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We all have bad days in our jobs. We all have days where we say “Fuck it” and throw a bunch of crap together and call it work. The same can be said of missions in video games. A great deal of early video games have missions that now seem archaic at best and annoying at worst. I speak, of course, about the time trials, the babysitting, the on-rails turret and more. These missions and levels might just be an example of the writer or programmer saying “Fuck it” and throwing a bunch of overused tools together and calling it a mission. So without further ado here are six of the worst mission types in gaming.
“Mission failed” pops up on the screen in bold, red letters. I shriek through gritted teeth and another controller becomes plastic shards. The time trial should only exist in games with the word ‘Trial’ in the name. Nowhere else. Why on God’s good earth would I want to race from point A to point B as explosions and other obstacles distract me from the perfect route? I don’t know how many years time trial missions took off my life but I know it’s more than all those cigarettes in my early twenties did.
One good example is Red Dead Redemption an otherwise outstanding game. Upon arrival in Mexico player character John Marston gets drafted into aiding the revolution. This involves transporting dynamite from one place to another. Of course not only is the dynamite extremely volatile and liable to explode if you hit a bump but you’re also under time constraints. RockStar, at least, knew that less patient players would not find this fun so after several failed attempts they graciously let you skip the section of a mission that never should have been in there!
“I ain’t no babysitter.”
Ironically two of my favourite games are essentially long escort missions. Of course whether in BioShock: Infinite or The Last of Us both Elizabeth and Ellie, respectively, are more than capable of looking after themselves. This leaves player characters Booker and Joel free to run, shoot and loot to their hearts content. But once we did step outside these games the cracks in the system begin to appear. The incompetent AI, the vulnerable, idiotic bullet sponges you’re meant to babysit. It’s enough to drive a man to a life of solitude.
Controversial opinion but if the characters that are so important to the mission can’t protect themselves maybe they were never that important to begin with. In video games only the strong survive. The weak perish and are crushed underfoot like ants becoming the building blocks so that DOOM guy and B. J Blaskowicz can ascend to even greater heights.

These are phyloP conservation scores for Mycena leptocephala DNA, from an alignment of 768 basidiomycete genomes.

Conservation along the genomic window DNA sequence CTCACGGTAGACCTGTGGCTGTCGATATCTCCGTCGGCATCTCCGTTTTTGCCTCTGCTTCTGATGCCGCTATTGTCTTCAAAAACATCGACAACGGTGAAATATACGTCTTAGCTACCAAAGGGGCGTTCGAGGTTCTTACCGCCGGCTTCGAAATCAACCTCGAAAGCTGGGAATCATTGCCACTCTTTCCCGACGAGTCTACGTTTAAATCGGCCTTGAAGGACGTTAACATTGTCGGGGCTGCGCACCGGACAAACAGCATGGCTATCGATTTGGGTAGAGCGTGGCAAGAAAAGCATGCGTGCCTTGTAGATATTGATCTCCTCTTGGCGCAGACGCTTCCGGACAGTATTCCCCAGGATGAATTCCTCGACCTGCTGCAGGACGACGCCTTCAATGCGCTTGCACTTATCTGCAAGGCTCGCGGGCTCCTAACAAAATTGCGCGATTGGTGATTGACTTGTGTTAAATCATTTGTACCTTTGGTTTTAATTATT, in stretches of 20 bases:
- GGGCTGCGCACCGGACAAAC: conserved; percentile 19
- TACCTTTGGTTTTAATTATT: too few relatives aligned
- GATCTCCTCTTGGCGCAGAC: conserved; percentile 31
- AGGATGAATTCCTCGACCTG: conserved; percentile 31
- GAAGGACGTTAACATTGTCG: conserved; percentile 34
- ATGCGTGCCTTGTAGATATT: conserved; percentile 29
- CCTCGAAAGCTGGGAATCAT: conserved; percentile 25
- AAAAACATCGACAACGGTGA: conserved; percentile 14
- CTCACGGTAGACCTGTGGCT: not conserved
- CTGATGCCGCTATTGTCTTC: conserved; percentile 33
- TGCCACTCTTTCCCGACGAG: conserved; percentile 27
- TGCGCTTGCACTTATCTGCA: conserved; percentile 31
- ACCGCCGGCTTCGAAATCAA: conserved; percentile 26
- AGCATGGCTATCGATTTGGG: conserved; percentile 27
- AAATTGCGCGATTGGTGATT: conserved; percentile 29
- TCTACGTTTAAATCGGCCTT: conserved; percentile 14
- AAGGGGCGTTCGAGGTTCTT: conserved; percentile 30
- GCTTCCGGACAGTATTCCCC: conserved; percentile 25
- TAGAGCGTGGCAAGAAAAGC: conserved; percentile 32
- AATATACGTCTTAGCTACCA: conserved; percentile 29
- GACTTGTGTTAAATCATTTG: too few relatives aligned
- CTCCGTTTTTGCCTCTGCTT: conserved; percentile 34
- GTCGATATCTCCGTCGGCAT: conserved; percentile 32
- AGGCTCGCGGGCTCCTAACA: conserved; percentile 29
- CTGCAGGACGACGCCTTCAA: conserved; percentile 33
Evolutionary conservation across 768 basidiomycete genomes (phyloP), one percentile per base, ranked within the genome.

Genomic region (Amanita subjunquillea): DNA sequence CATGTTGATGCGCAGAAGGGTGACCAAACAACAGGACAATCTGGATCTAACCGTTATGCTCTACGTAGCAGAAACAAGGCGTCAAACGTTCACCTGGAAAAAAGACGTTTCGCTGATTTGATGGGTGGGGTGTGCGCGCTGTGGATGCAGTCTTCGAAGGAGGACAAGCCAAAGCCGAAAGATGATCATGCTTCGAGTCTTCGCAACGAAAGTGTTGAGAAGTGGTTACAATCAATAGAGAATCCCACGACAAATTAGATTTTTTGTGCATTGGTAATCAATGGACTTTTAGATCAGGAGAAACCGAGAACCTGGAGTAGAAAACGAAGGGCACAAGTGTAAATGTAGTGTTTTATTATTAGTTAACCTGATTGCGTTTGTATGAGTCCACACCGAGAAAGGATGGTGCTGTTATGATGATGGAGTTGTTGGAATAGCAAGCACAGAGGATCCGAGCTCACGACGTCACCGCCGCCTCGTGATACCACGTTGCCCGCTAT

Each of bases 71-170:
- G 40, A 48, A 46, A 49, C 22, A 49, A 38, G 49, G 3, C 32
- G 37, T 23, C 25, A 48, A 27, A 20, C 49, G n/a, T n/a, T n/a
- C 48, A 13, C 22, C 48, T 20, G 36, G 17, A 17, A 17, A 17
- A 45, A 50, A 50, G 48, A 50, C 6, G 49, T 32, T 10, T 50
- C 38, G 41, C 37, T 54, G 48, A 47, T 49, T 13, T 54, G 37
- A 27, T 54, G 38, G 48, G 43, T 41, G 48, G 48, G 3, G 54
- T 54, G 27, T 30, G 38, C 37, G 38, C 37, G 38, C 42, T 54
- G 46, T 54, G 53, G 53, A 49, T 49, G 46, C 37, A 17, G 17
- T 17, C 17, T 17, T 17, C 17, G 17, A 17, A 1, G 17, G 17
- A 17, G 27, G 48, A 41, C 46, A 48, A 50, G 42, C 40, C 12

No not the movie. Yes the on-rails sections of video games. This is a personal pet peeve but shooting zombies from a mine cart or locust from a mine cart or necromorphs from a space mine cart was never all that fun. The idea of being on rails was always very limiting and confined. Surely the idea of playing a video game especially a shooter is supposed to invoke the feeling of being powerful not trapped in an uncontrollable, rickety box that’s assailed from all sides. It flies in the face of everything DOOM guy stands for!
Kill This, Collect This, Destroy This.
Yeah I’m looking at you Far Cry. When every objective is the same it essentially means that every mission is the same, Regardless of setting, enemy type or handicap every variant on the kill, collect, destroy mission type eventually becomes rote. It’s a formula that works for maybe the first ten hours after which only the dedicated players are left and and who gives a fuck about them, right?
This is a wider criticism of both the Far Cry games and the open world game as a whole. If you can’t make your objectives or missions interesting within the concept of this vast, sprawling world then maybe the world doesn’t deserve to exist. The worst thing a game can be is boring and what makes them boring is not glitches or bugs but the sense of “I’ve done this countless times before”.
“The Sword of the Stormbringer is broken, fix it.”
Why is every legendary sword, helmet or shield broken? If it’s so legendary how’d it break? Also why do I have to trek across half of Skyrim or Mordor to find the blade before hoofing it back? I’m a reasonable, simple man. I like my coffee hot, my beer cold and my damn swords whole! It’s not too much to ask. Sure “reforging the sacred blade” sounds cool but why do I have to spend a full hour getting to that point?
The answers to the above questions, much like the breaking of Andúril, are lost to the annals of legend. We can’t fix what’s been done (unless it’s a broken sword) but we can prevent it from happening again. If the sword or the mace or the codpiece is the only thing that can save the world and it’s broken I say let the world burn.
“Stand your ground men! Men? Oh no…”
Hold the Line! No I don’t mean the killer Toto track. I mean the insufferable waves of enemies that throw themselves at you while you defend a generator or a gun placement or an ice cream parlour. In fairness some games would make successful modes out of this like Nazi Zombies in Call of Duty or Horde Mode in Gears of War. Others, did not.
One particularly grating mission in the 2005 version of Star Wars Battlefront II. In the campaign you play as a soldier (or many soldiers it’s never clear) in the 501st Clone Legion. Sent to defend the Wookie home planet of Kashyyyk the Clones are pushed back from the tide line to the beach where they must draw a line in the sand against the Trade Federation’s droid army. For as good a game as Battlefront II is that section of that otherwise decent mission is appalling. Little cover combined with endless waves of droids makes for an almost impossible victory. Star Wars has never been worse. OK maybe the Clone Wars movie was worse.